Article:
Bullert is currently the Director of Water Treatment and Distribution Services for the City of Minneapolis, where he has improved the division’s performance both fiscally and operationally. As a long-time AWWA member, he has significantly contributed to the water industry as a consultant and long-time public servant.

Bullert’s devotion to improving drinking water standards while eliminating taste and odor issues has positively impacted potable water as a primary public service. He has served over a million customers by leading the two largest water supplies in Minnesota, the City of St. Paul and its counterpart, Minneapolis. He has also assisted numerous communities as and Engineering Consultant.

Bullert attributes his success to his dedication, persistence, and love of and commitment to the water business, both from a professional and volunteer perspective. “It’s good to enjoy what you do, when you enjoy what you do, you’re successful,” says Bullert. “It’s not just work, it’s fun.” His membership in multiple professional water organizations shows the breadth of his passion and knowledge for sustainable water systems and their importance to communities.

Bullert exemplifies what it means to be an honorary member of AWWA; constantly seeking solutions to improve public health, protecting the environment, strengthening the economy, and enhancing the quality of life deserves such recognition.

Opportunities for a career in the water industry should be considered by individuals who understand the importance of sustainable water and the impact it has on both locally and internationally. Bullert states, “It’s a very good business, it’s always there, and it’s always needed. It takes a certain amount of work, but it’s a very reliable career.” He believes the public takes water for granted to a certain degree, but it is an invaluable resource and that those who maintain it should be devoted.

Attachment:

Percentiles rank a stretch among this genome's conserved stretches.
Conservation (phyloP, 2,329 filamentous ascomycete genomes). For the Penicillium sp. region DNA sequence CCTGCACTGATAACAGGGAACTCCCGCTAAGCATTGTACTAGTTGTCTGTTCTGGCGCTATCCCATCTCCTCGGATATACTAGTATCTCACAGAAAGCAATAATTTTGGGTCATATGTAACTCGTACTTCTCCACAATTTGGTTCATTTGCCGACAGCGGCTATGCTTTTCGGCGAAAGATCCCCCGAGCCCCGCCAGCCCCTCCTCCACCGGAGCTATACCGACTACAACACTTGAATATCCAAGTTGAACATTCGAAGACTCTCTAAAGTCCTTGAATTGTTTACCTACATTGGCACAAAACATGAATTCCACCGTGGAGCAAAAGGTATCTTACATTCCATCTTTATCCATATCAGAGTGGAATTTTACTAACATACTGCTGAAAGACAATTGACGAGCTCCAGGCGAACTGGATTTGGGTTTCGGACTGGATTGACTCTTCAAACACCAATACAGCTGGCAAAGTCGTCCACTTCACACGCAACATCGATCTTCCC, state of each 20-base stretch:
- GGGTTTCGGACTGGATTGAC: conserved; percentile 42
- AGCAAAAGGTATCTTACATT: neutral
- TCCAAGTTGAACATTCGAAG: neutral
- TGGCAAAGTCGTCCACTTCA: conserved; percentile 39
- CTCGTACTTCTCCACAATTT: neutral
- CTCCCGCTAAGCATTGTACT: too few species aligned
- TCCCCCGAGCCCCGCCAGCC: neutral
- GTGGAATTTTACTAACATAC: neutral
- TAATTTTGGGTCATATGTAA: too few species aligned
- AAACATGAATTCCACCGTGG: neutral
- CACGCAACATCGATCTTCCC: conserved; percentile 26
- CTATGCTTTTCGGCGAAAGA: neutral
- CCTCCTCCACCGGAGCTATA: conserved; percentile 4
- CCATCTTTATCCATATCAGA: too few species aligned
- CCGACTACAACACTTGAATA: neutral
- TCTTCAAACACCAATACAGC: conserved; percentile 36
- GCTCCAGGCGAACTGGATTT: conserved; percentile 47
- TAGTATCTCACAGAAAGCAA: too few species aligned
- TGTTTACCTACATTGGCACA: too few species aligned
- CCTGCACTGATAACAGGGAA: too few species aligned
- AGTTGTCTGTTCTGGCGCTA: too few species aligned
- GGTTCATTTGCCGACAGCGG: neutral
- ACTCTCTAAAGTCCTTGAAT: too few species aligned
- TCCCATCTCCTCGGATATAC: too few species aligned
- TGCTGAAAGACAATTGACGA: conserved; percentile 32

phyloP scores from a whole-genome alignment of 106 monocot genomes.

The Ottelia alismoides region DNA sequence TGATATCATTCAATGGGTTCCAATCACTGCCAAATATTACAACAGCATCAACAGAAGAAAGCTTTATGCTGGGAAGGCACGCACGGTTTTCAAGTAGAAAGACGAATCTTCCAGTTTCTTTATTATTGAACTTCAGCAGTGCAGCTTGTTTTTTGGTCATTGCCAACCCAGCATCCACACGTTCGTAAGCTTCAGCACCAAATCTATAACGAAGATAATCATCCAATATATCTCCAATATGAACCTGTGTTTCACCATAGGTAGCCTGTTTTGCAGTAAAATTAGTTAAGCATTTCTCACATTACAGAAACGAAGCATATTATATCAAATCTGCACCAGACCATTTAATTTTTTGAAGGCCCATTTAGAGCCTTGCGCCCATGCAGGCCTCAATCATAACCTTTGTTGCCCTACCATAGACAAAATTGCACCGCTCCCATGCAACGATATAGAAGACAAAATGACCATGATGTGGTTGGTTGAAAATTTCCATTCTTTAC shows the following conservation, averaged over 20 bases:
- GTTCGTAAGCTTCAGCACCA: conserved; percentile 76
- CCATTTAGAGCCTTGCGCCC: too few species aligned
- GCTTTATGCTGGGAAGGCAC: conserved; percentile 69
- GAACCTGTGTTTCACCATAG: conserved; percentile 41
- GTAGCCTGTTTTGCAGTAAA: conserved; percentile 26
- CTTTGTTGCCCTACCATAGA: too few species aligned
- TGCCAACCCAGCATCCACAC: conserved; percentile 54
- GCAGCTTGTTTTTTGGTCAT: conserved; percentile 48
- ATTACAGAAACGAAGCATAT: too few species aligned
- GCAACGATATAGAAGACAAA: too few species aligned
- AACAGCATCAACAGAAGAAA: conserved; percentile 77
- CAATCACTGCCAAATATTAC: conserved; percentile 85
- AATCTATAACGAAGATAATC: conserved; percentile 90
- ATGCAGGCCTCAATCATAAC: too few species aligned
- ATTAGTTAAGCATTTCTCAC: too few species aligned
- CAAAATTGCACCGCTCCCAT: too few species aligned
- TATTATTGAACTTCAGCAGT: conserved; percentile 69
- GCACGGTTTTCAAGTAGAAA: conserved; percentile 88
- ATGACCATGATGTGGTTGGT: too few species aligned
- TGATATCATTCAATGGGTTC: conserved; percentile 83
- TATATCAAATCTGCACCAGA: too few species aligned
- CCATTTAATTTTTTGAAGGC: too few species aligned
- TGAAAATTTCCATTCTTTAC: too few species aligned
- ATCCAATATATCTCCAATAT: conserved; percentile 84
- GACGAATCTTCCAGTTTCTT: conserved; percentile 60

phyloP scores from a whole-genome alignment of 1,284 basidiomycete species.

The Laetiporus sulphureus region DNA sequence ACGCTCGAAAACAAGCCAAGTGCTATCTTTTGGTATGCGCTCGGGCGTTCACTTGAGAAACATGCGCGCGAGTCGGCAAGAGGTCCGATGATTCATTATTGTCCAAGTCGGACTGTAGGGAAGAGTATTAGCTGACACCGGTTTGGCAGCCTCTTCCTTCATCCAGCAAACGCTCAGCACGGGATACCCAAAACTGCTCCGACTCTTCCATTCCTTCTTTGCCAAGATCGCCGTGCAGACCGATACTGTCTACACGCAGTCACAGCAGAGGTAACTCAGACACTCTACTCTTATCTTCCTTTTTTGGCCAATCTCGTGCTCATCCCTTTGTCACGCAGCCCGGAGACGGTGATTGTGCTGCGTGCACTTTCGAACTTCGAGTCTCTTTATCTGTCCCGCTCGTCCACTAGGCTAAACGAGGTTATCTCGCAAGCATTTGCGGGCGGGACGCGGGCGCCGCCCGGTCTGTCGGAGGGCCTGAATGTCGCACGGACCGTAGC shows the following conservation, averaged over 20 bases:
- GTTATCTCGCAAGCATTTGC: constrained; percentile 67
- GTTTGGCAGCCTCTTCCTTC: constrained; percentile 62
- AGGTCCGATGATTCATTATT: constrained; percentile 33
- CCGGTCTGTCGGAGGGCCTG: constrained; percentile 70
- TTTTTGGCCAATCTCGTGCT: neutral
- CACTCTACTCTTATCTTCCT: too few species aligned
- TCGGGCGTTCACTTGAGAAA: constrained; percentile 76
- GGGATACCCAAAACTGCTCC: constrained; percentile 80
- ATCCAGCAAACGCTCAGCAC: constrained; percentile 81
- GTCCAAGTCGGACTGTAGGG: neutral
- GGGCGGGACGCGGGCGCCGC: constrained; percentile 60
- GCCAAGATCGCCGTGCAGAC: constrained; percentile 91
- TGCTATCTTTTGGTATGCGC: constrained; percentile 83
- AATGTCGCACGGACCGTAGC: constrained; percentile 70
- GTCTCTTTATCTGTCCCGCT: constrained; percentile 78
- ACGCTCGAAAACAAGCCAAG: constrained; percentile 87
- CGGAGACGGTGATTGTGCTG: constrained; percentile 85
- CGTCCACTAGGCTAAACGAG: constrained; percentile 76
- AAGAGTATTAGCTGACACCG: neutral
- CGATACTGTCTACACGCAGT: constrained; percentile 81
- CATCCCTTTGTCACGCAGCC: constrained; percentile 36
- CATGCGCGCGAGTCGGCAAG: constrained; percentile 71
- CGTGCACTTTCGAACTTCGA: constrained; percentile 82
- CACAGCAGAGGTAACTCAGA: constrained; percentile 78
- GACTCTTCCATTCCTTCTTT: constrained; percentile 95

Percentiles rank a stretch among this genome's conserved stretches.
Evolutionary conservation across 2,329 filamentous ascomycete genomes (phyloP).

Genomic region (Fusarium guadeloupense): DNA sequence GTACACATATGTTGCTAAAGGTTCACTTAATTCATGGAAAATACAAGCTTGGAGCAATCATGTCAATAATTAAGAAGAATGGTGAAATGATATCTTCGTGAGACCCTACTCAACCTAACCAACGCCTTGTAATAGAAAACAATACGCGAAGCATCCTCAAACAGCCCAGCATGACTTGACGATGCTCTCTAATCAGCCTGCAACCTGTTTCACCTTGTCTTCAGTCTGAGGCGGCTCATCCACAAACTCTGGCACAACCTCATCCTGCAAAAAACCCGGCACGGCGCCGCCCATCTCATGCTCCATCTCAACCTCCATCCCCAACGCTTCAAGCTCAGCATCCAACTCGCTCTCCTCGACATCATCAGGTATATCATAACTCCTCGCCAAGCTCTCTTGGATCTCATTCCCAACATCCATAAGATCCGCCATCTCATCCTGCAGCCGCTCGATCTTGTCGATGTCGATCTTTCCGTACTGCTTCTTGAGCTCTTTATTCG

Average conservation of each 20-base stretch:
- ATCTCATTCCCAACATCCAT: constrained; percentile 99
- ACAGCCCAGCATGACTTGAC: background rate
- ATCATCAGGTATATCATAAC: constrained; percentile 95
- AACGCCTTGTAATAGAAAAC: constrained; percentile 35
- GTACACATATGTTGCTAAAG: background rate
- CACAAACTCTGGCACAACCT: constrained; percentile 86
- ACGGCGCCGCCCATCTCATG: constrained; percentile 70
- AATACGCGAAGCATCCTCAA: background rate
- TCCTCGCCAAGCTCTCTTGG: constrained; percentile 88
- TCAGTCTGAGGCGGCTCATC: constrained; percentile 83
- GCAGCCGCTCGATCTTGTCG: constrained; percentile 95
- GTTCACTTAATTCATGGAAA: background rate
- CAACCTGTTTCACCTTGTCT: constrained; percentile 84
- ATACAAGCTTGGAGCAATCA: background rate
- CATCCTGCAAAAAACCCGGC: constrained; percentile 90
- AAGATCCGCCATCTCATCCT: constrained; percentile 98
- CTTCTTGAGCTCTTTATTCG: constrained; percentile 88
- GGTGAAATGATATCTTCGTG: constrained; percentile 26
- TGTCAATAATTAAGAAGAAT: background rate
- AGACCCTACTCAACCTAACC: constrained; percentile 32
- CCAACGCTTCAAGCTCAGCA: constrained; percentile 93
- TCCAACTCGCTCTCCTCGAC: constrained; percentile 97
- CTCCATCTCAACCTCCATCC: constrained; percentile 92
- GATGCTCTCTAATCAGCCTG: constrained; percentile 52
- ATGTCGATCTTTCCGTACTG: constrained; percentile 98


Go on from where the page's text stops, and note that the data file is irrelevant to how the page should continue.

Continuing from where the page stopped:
Thursday, January 23, 2014

Minnesota's Most Established Water Systems

Major cities began developing around major water systems before today’s easy methods of transportation were ever even invented. Water systems provided a trade route, mode of travel, and provided small cities and farms with an abundance of fresh water for agricultural usage and consumption. Humans never strayed too far from fresh water sources, because it was integral to their survival. Here’s a look at five of the most established water systems in Minnesota.

Minneapolis, MN

Established as the Minneapolis Water Treatment & Distribution Services in 1867, it wasn’t until 1872 when the city of Minneapolis utilized the Mississippi as a primary resource outside of providing water to firefighters. It is currently the largest water system in the upper Midwest.

Quick Facts:
· The average annual withdrawal is 21 billion gallons.
· The Minneapolis Water Treatment & Distribution Services averages 57 million gallons per day.
· Filtration, disinfection and sedimentation are all processes undergone to purify drinking water.
· It’s one of few cities to soften water at a centralized softening plant-removing 65k pounds of hardness a day.
· The network of water mains responsible for providing tap water approximates at 1,000 miles.

St. Paul, MN

Water distributed through a system consisting of 1.1k miles of water mains provides fresh tap water to the City of St. Paul and surrounding communities. Due to the topography of the city, nicknamed ‘The City of Seven Hills’, water in the distribution requires to be pumped twice to maintain sufficient pressure to high-lying areas.

Quick Facts:
· The original piping was made out of lead, which have since been converted to copper pipes.
· ‘Reduced pressure’ service areas require pressure-reducing valves to reduce dangerously high pressures cause by downhill flow.

St. Cloud, MN

The St. Cloud Water Treatment Facility was established in 1907, when nineteen wells were sunk in Hester Park using a pump house and filtration plant to provide for the City Water Works. Proving to supply an inadequate service, the wells were capped. In 1954, the city constructed a new water works system by refurbishing the previous building, which was expanded and completed in 1994.